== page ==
Over the last three centuries, society has been living in a repetitive cycle featuring large and substantial reset moments. To think of these as historical blips is a mistake, said Leonard Brody, an Emmy-nominated business visionary, during the keynote session at Benefits Canada‘s 2022 DC Plan Summit.
He urged delegates to think about the causations of these resets — financial, medical, war and technology — and noted these are definable, repetitive and predictable across history. “If we were having this conversation in April 2020 or May 2020, [the coronavirus pandemic] could have been a pattern breaker. . . . But as we now sit coming out the other end of it, we are very clear that it was part of the same pattern.”
The patterning of historical cycles is the most important success factor for businesses, said Brody, but many don’t see the widened opportunity. “Thinking about it from a human resources perspective, . . . one of the best examples of a captain is someone who understands the historical context and has been there before.”
In terms of patterning, an event like the pandemic is the first stage, while the second stage is always economic growth, he noted. “So the question is, how would you behave, how would you captain a ship if you knew that growth was inevitable?”
He said many companies’ behaviours at the beginning of the pandemic included a focus on devaluation, looking at financials and employees and attempting to read the tea leaves. On the other hand, other companies seized these opportunities because they understood the inevitability of coming out into a growth cycle. “The companies that end up being the largest and the most successful are the ones who bet on that in the very difficult times.”
Brody also called the ‘Great Resignation’ a historical fallacy, noting it’s actually part of a much longer historical trend that’s been underway since 2009 and actually receded during the pandemic. Using data, he showed just a one per cent rise in the voluntary quit rate in Canada and the U.S. since 2009. It stopped in 2020 and then went back to one per cent in 2021. “So when somebody tells you that the pandemic caused a ‘Great Resignation,’ it’s just wrong.”
Instead, he said the return to one per cent in 2021 likely shows the ‘Great Retirement,’ with people choosing to retire early. The concept of retirement is odd, he added, especially in speaking to a 30-year-old and telling them their life won’t really start until they reach age 60. “If you were my parents’ generation, they would go to retirement clubs and talk about retirement planning. Those days are dead, finished. What people are now looking for is not a concept — ‘I’m going to work my ass off for 50 years, then I’m going to pull my pants up, put on the white shoes and go to Florida and begin my life at 65 and 70.’ That is a really bad concept when you think about it.”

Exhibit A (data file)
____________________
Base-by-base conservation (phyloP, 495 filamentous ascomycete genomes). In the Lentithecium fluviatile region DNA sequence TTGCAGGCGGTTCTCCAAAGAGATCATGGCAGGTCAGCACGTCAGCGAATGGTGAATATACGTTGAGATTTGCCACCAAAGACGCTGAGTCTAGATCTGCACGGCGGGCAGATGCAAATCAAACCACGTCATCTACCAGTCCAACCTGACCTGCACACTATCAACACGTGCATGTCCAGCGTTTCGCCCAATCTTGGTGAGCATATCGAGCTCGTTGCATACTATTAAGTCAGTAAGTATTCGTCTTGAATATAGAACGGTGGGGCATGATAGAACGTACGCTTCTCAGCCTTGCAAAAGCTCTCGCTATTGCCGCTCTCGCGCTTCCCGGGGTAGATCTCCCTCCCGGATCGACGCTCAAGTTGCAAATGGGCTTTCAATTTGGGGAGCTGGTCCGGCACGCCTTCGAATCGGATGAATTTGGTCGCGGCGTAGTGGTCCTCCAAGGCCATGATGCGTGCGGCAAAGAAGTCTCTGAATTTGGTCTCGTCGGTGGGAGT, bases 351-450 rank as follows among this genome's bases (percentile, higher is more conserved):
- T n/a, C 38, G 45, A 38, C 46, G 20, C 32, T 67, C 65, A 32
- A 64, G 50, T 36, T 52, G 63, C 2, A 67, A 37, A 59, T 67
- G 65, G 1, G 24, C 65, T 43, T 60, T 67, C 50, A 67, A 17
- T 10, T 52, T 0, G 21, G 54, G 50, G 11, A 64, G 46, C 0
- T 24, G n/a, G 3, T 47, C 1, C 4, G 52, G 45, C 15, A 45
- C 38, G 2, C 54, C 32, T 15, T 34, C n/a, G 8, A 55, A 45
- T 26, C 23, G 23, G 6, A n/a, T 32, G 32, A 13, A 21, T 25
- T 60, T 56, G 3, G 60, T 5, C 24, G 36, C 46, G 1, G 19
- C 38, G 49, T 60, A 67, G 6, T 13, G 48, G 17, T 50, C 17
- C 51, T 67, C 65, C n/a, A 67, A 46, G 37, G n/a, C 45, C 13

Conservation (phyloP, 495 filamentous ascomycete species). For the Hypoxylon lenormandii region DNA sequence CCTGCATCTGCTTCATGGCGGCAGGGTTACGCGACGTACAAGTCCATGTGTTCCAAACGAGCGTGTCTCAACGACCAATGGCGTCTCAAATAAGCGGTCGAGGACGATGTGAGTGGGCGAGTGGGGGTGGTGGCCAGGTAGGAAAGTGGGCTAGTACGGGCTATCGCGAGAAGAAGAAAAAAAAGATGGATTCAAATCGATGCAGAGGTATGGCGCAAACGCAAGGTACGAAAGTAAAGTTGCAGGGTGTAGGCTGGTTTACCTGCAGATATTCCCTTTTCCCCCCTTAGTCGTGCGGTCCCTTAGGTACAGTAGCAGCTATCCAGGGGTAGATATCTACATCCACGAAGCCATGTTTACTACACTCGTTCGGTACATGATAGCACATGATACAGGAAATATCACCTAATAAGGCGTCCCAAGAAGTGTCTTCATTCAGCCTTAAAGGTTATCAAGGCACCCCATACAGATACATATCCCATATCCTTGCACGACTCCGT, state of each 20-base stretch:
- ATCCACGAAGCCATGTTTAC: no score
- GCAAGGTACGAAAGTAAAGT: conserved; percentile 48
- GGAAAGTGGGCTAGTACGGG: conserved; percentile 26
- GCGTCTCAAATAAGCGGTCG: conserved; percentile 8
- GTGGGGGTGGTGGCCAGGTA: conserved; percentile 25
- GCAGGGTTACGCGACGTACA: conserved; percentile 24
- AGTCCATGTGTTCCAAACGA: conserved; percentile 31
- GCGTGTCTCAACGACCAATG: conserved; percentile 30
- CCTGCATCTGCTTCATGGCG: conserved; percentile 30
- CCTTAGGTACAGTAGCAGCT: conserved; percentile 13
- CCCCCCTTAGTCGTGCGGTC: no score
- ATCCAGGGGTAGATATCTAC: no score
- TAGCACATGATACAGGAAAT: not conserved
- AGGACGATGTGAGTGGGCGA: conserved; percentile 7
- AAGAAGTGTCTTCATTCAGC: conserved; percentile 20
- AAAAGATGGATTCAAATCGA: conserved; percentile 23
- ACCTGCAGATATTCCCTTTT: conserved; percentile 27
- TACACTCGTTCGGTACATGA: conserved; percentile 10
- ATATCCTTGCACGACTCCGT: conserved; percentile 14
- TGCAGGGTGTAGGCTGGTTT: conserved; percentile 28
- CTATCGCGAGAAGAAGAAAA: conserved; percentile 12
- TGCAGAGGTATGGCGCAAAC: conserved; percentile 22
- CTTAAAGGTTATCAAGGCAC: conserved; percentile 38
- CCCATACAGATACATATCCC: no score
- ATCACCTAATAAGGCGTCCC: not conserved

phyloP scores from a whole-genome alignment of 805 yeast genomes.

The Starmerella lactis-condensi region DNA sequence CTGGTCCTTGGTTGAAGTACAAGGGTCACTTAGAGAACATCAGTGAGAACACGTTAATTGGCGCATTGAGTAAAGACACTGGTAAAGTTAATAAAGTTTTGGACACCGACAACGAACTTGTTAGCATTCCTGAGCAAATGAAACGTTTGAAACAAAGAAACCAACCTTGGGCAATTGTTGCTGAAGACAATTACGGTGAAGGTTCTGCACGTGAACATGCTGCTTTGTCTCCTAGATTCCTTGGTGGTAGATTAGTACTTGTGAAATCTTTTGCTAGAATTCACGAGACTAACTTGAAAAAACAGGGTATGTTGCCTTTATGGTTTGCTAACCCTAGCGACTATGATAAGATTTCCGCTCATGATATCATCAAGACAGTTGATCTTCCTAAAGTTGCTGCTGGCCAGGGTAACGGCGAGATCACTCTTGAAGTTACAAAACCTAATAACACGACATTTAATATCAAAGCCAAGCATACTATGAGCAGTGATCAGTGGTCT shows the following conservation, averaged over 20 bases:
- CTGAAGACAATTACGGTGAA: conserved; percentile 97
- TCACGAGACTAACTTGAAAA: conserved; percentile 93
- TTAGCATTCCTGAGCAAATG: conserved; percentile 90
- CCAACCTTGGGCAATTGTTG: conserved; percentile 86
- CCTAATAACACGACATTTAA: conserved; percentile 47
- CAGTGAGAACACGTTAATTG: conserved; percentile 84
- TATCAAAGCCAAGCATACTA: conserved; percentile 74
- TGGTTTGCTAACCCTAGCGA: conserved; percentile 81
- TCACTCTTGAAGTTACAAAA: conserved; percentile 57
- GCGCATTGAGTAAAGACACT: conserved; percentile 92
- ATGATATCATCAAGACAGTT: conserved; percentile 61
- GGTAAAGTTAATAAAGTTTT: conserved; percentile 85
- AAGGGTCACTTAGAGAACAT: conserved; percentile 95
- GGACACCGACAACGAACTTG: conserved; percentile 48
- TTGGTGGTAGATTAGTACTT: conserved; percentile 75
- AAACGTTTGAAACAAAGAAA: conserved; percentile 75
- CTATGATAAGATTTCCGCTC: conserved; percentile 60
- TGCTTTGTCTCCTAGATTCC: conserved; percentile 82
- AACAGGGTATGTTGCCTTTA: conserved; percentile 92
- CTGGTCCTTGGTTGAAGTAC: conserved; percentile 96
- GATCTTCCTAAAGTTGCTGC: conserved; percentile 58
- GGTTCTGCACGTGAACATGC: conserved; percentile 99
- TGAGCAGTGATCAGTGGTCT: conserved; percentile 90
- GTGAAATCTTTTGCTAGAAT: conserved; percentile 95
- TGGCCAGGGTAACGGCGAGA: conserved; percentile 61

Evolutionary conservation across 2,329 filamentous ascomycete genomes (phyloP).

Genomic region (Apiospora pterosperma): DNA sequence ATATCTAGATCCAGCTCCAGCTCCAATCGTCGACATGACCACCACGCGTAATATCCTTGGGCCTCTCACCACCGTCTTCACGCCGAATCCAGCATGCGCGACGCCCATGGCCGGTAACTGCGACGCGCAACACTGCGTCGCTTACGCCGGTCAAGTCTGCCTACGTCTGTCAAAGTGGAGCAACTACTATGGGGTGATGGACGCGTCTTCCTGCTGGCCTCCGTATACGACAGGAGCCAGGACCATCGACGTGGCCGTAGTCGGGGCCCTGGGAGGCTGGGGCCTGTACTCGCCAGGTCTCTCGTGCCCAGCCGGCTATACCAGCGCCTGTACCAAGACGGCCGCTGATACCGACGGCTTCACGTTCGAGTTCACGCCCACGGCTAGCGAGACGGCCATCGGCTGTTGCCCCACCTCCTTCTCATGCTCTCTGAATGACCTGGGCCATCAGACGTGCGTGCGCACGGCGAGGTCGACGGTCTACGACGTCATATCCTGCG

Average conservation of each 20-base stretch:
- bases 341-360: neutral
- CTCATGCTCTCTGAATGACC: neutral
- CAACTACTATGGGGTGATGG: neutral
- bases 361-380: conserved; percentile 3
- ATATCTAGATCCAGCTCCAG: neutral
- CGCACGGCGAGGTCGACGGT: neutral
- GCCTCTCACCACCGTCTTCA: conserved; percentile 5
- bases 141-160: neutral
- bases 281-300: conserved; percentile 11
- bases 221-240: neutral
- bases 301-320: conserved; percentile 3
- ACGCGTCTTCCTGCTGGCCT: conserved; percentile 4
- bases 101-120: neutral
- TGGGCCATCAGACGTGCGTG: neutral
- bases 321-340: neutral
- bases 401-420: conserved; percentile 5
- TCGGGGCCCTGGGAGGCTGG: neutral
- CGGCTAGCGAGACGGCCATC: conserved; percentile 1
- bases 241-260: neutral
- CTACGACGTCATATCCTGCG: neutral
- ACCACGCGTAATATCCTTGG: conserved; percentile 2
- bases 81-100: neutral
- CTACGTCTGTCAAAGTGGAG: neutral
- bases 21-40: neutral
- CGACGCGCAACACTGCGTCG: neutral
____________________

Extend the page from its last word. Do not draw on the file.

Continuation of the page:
Instead, he said people are looking to live multiple retirement moments throughout their life, framed as a sabbatical, though he acknowledged that HR — as well as the financial and insurance sectors — will be challenged to figure out how to make retirement relevant again.
Part of the challenge is the generational chasm, said Brody, noting it’s the first time in history where four generations are in the workforce and each one thinks about the world differently. “If you look at millennials, they will be the first generation in modern history to make less money than their parents and be reliant on generational wealth transfer . . . and that is a forcing factor when you think about bringing them into the workforce and what benefits and what experiences you’re providing them.”
Coming back to the concept of historical resets, he said history is telling a grand story. “We have great evidence that we are now entering into . . . a second Roaring ‘20s. There will be some bumpiness along the way because of what’s going on in Europe but, generally speaking, the writing is on the wall.
“There is incredibly deep data that’s showing us there’s very good reason to be optimistic due to what’s going on technologically and currency-wise and savings . . . . There is a great reason to be optimistic.”